February 13 2006


February 13 2006

Rich at heart

They’re young, they’re hip, and they’re living the good life-on $35,000 a year. Meet the Debt Generation.


BY CATHY GULLI When Richard Lor turned 24 on Feb. 24 last year, birthday celebrations were the last of his priorities. Rather, he was coming up with ways to annul “easy death” omens. “In Chinese culture the number 24 is bad luck,” explains Lor. “But I think I’ve used it to my advantage.” His method to un-jinx the double curse: make 2005 “the year to buy almost everything, because I just thought there is not a better time.” With that guiding fiscal policy, Lor, a graphic designer, has spent $30,000 of the $38,000 he earned in 2005. Among his purchases: a brand-new Mini Cooper (“pepper white with black bonnet stripes”); an iPod and matching iMac (PCs are “just not the same!”); and a shopping trip to Hong Kong (“There are many brands that you can’t find here yet!”). He’s now $10,000 in debt, but unconcerned. “For

now, all the money I make is just to live out my youth,” he says.

Lor is one of a growing group of twentyand thirtysomethings who spend much or all of the money they make—often more—on travel, clothes, food, drink and hot spots, particularly of the high-end sort. “It seems our generation, we want it all,” says Michelle Czyzewski, 24, who works for a marketing company. “We have really high expectations.” Her peers don’t let debt or low incomes stop them from spending enthusiastically. They want to enjoy life now, and aren’t worried about saving for the future, despite foreboding speculations about economic downturns.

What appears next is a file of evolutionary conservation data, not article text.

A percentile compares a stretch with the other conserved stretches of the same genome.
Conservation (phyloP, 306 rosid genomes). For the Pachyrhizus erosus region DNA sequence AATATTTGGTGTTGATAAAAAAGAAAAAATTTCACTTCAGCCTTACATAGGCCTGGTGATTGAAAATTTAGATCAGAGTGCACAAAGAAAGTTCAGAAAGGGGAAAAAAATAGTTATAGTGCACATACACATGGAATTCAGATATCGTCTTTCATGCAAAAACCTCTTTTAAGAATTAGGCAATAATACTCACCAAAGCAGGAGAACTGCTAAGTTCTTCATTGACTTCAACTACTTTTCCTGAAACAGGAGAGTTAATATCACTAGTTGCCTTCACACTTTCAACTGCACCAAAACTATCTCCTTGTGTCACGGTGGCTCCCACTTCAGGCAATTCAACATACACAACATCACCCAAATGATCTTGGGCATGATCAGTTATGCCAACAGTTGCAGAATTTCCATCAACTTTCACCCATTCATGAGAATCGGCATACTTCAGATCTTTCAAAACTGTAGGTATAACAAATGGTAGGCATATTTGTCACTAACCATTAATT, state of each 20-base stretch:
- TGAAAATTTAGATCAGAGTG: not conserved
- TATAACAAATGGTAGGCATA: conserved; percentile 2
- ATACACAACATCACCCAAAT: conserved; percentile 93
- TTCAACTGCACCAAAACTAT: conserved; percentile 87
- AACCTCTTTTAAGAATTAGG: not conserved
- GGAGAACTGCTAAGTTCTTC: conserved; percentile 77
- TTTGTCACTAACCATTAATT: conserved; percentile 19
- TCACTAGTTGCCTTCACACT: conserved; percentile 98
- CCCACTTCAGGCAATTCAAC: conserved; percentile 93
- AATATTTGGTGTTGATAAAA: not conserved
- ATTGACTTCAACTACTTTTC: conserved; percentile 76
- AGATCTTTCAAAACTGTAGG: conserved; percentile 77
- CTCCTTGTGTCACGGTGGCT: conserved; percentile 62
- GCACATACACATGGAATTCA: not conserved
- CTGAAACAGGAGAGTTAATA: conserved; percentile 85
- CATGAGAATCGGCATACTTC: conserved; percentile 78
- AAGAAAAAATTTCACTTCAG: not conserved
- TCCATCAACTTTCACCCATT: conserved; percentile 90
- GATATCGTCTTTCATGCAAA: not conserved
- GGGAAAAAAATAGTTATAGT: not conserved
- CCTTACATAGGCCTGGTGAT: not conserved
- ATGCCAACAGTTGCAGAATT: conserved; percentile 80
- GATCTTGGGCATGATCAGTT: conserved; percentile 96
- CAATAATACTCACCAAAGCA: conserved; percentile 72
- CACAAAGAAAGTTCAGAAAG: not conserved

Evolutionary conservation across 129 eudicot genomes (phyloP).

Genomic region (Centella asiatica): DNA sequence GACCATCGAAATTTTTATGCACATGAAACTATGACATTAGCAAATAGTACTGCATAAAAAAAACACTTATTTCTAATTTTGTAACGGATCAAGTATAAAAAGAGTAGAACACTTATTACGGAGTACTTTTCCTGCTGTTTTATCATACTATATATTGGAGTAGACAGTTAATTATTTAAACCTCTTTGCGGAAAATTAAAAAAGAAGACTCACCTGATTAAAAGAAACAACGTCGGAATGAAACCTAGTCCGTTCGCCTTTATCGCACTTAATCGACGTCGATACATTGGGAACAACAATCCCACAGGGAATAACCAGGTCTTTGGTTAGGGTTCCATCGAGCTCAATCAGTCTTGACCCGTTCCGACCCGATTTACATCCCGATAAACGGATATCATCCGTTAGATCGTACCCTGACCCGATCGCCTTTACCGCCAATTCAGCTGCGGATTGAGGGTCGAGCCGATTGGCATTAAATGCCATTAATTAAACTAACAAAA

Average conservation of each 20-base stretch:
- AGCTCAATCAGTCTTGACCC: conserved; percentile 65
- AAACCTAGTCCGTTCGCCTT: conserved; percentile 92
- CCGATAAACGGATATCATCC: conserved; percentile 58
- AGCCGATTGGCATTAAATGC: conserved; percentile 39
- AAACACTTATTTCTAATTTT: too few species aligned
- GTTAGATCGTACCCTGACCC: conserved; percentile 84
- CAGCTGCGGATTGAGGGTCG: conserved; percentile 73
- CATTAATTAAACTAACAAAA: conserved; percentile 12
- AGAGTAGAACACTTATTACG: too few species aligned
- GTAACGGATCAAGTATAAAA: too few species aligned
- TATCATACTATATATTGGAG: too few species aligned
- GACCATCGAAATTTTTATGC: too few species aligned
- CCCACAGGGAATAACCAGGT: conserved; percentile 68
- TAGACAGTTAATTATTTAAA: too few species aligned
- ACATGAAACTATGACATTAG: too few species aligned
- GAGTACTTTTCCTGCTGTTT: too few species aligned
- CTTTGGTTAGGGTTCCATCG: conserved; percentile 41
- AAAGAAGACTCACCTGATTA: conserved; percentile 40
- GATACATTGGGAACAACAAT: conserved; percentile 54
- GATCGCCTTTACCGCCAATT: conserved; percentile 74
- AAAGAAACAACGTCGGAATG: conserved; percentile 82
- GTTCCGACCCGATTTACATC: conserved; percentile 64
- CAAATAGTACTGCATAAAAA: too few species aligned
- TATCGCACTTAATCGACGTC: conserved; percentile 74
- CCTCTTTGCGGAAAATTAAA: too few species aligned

Time, they say, is on their side. They have years to start saving for marriage, kids and mortgages, let alone retirement. They have low inflation and interest rates to enjoy, and the federal surplus means that even if they aren’t saving, the government is—which economists say gives them a sense of security. They are better educated than previous generations and will earn more at a younger age than their parents did. Maybe most importantly, they can take advantage of easy access to credit. “Today, it’s not the Gretzky modelwork hard as a child, play hard as an adult,” surmises Pedro Antunes, director of national forecasting at the Conference Board of Canada. The “celebutante” lifestyle of Paris Hilton prevails: live like a young heir, whether or not you are one.

For Jennifer (who asked for her last name to be withheld), enjoying six months of last year sunning and sightseeing in such exotic spots as Fiji, Thailand and New Zealand was an opportunity she couldn’t pass up for tedious financial reasons. She took a leave from her job in marketing, and with $5,000 in cash and a $14,000 line of credit left for what was sure to be a once-in-a-lifetime experience. Now she finds herself in a place that’s less unique: deep in debt. “When I was away,” says Jennifer, now 25 and making $37,000 annually working in human resources, “the whole mentality was, ‘This is the only time I’m ever going to be here, and I’m going to do everything I want to do and deal with it later.’ And I don’t regret it.”